Thanks for writing that. Your self reflection and growth are a model for others, including many BS (and me) in my opinion. At the same time, one has to wonder how many WS get to this point and if they do, are they successful in communicating it? How many BS still have the lurking doubt that there are lingering bits of fondness for the A in the heart and mind of the WS no matter what they say?

Walloped posted 11/27/2019 08:38 AM

How many BS still have the lurking doubt that there are lingering bits of fondness for the A in the heart and mind of the WS no matter what they say?

Depending on the stage they are in and how soon after DDay. But I dare say all at one point. Thatís why what your WS does is so important. The words are nice and fine, but if itís not backed up by actual behavior then itís meaningless. Donít trust and verify. The trust thatís broken is not just about whether theyíll cheat again. Itís about how they feel and how you feel. How do you trust how they feel about you? They may say all the right things, but those words ring hollow. Thatís why when hikingout said how a WSís actions donít back up the words, it was so on point.

My wifeís affair was and EA/PA. There were feelings. Sheís disgusted by those feelings now but thatís her feelings about her affair and the OM. From my end how can I trust how she feels about me? In my case it took time and observable actions and behavior day in and day out, consistently over time. If those actions and how they live their life with you are not there, then that kind of trust is very hard to regain (and itís hard enough even with all that).

20yrsagoBS posted 11/27/2019 09:12 AM

There is something absolutely missing in a person who makes the series of choices that makes an A happen.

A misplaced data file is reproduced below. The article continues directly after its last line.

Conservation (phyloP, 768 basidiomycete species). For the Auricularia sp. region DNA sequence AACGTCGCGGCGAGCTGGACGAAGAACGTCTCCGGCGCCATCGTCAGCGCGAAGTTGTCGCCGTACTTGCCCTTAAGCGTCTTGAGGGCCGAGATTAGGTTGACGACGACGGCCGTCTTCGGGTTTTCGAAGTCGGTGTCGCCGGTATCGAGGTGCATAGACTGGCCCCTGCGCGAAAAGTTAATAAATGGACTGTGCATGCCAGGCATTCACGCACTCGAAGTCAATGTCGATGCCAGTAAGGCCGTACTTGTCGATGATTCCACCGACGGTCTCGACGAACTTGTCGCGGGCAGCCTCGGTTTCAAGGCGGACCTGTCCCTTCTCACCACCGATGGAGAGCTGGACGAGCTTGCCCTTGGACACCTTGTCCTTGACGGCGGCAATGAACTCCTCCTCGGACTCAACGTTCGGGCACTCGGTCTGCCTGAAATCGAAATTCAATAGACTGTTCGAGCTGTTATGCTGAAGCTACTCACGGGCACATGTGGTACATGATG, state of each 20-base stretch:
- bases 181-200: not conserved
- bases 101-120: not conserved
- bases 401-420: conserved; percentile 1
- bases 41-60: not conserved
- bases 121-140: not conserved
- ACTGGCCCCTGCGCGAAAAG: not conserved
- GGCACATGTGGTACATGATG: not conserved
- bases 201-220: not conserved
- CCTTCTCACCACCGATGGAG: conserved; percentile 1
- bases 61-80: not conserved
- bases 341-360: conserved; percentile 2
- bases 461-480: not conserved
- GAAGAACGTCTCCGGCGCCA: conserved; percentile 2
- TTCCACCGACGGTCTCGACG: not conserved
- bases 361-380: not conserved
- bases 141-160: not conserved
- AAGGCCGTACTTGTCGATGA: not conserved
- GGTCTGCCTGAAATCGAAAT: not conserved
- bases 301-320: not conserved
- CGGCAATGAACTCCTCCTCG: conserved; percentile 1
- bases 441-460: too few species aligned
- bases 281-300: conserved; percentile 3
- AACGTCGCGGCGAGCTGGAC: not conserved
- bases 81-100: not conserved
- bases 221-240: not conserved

Itís not a coincidence, not ďfateĒ, not a mistake. Until the Cheater decides to find out what inside them is broken/missing, they are destined to continue.

RedHeadTemper posted 11/27/2019 14:44 PM

that support the notion of 'the fog.' I stand ready to be corrected.

The fog = denial

Denial has lots of evidence of truth. Us BS's experience it in every affair. You even talked about it.

People like to think we're all unique special snowflakes. That's true to some degree, but not nearly as true as we Westerners would hope.

Right there. We're all in denial. So yes. I'd say the fog is real. WS love denial cause it helps them feel good about themselves and what they're doing. BS's cling to it cause it gives them hope something they've always had.

Take the advice you can use. The individual situations aren't all that unique.†

People posting on here are in a lot of pain. Some have D'ed R'ed or are in limbo. While I agree there are very similar tendencies with cheaters, there's a lot that my WW didn't have. So I agree with the statement take what you can use, and heed all other warnings. Infidelity is a monster, but it's predictable. The more we know about it the less we fear it and the more prepared we are. Doesnt mean I should follow all advice from people suffering from emotional trauma.